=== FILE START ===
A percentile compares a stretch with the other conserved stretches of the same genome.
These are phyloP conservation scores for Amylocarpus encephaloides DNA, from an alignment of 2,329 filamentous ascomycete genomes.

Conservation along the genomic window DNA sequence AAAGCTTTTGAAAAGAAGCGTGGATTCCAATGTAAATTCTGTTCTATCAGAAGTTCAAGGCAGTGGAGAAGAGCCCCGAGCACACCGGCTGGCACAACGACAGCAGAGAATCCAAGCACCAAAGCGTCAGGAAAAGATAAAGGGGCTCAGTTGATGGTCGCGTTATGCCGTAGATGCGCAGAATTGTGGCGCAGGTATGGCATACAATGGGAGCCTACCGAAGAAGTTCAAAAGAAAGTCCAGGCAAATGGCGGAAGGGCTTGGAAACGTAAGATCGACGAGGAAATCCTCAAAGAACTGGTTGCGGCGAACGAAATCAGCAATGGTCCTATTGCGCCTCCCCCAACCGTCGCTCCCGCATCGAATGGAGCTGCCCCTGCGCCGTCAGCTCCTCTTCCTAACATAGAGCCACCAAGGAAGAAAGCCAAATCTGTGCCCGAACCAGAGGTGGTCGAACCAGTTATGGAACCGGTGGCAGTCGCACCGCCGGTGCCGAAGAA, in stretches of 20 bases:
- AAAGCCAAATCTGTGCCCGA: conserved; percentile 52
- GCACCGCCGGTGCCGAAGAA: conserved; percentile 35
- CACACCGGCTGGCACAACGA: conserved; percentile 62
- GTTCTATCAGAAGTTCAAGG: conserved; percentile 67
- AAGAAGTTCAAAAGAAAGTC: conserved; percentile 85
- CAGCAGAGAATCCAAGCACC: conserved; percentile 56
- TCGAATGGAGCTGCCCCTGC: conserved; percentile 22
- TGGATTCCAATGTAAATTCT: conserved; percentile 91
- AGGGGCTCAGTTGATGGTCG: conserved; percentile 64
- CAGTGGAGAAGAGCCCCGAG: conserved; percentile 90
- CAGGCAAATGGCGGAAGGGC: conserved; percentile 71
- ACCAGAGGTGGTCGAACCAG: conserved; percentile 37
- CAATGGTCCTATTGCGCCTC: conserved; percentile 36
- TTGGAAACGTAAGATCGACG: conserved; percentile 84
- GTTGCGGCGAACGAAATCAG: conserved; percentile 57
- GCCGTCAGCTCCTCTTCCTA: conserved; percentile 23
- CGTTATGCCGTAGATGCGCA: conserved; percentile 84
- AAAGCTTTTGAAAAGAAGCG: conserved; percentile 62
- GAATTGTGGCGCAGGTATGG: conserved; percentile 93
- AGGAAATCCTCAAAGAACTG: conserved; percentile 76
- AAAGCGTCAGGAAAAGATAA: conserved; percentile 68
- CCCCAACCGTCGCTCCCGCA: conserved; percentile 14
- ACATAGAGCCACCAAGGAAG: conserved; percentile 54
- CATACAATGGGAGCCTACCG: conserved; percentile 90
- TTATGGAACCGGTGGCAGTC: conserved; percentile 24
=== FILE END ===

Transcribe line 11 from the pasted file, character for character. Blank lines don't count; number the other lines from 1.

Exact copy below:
- TGGATTCCAATGTAAATTCT: conserved; percentile 91